There comes a time when your deck will be too old and will need replacement. For many wood decks, you’re looking at around ten years after their construction. When it comes to replacements, you can choose from several options. The popular choices today are wood alternatives, especially composite decking. But why should you replace your deck with composites? And how do you replace old deck boards with composites?

Check the Deck

The first step to replacing your old deck boards is a condition check. By assessing the deck, you will know what to replace and what is still in good condition. How old is your deck? Does it have any issues and problems? How is the frame? What decking boards did you use? These are only a few questions you should consider. 

Depending on your inspection, replacing the deck boards can be as easy as removing the old ones and installing the new ones. However, that’s not always the case. If the deck is too old or suffers from various issues, you may need to take some extra steps. 

For instance, if your deck is too old, the deck frame will likely be in poor condition. Simply removing the old boards and installing new ones may not be a good idea. Not only will it reduce the lifespan of your new deck, but it can also cause the deck to give way. It’s always crucial to consider your deck frame. As you install new materials, the deck frame will need to support them. 

If there are problems with your old deck, such as water pooling and fungi growth, it’s also best to identify the cause and fix them. It would be detrimental if the problems will carry over to your new deck. If you are still unsure, you can always ask an expert to check your deck. If your deck is too old or damaged, it may be better to build an entirely new one. 

Replace the Decking Boards

replace old deck boards

If your deck’s structural parts are still in good shape, you can proceed to replace the old deck boards with composites. Here are the steps that you can follow.

  1. Remove the Old Decking Boards – The first thing you’ll want to do is remove the old decking boards, which leaves the joists, beams, and the rest of the subframe. During this time, you can take a closer inspection of the frame. As previously mentioned, check whether it’s still in good condition.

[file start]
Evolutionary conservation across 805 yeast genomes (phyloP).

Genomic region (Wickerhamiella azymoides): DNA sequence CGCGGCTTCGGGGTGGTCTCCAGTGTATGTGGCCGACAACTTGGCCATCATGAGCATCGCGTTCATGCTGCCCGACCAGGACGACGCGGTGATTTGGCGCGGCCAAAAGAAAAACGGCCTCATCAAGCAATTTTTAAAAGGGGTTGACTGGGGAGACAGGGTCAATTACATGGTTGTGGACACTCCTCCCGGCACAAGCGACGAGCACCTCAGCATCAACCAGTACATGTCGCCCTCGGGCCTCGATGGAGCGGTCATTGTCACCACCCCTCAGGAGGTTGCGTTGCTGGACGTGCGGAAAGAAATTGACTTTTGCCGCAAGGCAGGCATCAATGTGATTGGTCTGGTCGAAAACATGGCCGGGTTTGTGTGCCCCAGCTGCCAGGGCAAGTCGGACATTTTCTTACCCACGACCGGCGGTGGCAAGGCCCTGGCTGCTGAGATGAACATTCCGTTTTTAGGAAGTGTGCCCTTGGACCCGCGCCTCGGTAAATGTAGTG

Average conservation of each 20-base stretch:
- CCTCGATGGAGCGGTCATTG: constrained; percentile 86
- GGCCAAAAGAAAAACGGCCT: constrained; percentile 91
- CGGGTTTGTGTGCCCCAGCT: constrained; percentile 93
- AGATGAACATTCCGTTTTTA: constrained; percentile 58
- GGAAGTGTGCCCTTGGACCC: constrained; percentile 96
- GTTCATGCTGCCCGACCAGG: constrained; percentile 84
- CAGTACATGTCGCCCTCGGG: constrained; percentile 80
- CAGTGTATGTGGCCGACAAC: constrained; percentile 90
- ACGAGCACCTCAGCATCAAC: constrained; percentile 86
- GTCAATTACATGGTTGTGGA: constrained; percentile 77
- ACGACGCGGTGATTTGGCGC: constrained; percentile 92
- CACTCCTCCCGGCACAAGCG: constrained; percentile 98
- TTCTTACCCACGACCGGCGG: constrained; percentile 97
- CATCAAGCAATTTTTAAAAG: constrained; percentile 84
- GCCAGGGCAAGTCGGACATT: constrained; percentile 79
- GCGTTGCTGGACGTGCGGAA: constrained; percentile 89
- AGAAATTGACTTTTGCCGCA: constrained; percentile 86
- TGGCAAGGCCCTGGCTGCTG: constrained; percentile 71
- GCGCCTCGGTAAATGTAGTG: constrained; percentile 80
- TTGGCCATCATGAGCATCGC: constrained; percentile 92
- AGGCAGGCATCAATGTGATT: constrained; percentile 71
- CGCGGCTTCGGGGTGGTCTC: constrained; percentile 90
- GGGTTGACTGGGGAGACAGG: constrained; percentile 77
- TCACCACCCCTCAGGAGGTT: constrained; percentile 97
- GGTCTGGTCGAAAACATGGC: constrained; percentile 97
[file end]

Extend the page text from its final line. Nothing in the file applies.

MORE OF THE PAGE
2. Install New Support if Necessary – Next, install any additional support if necessary. You can also decide to replace a few beams and joists. It’s also the best time to weather and waterproof to prevent water damage and several other problems. You can do so by using sealants on the joists or adding flashing tapes. 
  3. Check the Frame One More Time – Once you flashed or sealed the joist and beams, check it one last time. You’ll want to make sure that everything is level and even.
  4. Install the Decking Boards- The only thing left to do is to install the new decking boards. Install them the same way you did it the first time. If you are upgrading from wood to composites, you may also need to change your fastening method. For most composite decks, you will need to use hidden fasteners. You can check with the boards’ manufacturers for specific instructions and suggested installation methods for the best results. Make sure to follow any building standards. 
  5. Add Finishing – Lastly, add finishing to your deck if desired. You seal or frame the ends of your decking boards. You can also install new railings or new stairs. 

Why Choose Composites

While there are several options for replacement, many prefer composites. Why is that so? Composites have several advantages over both wood and other synthetic materials. Unlike wood, composite decking materials are water and weatherproof. They also are less prone to moulds and mildew and do not rot. Taking care of composites is also relatively less demanding than wood. They don’t need yearly treatments like staining, painting, or sealing. On average, a composite deck will last at least 20 years. 

While most synthetic decks like HDPE and PVC are of the same durability, composites have a slight edge. One of the most notable differences between composites and plastic decking is the appearance. Most composites look natural and wood-like, whereas plastic decks often look synthetic. While it does not necessarily mean PVC decks are unattractive, more people prefer the rustic wood aesthetic. 

Besides appearances, composite decking is also less prone to temperature fluctuations than plastic decks. Temperature changes can cause thermal expansion in thermoplastics, making PVC decks swell and shrink. On the other hand, composites are more dimensionally stable due to their composition. While composites still contract and expand, the wood fibres hold their shape much better.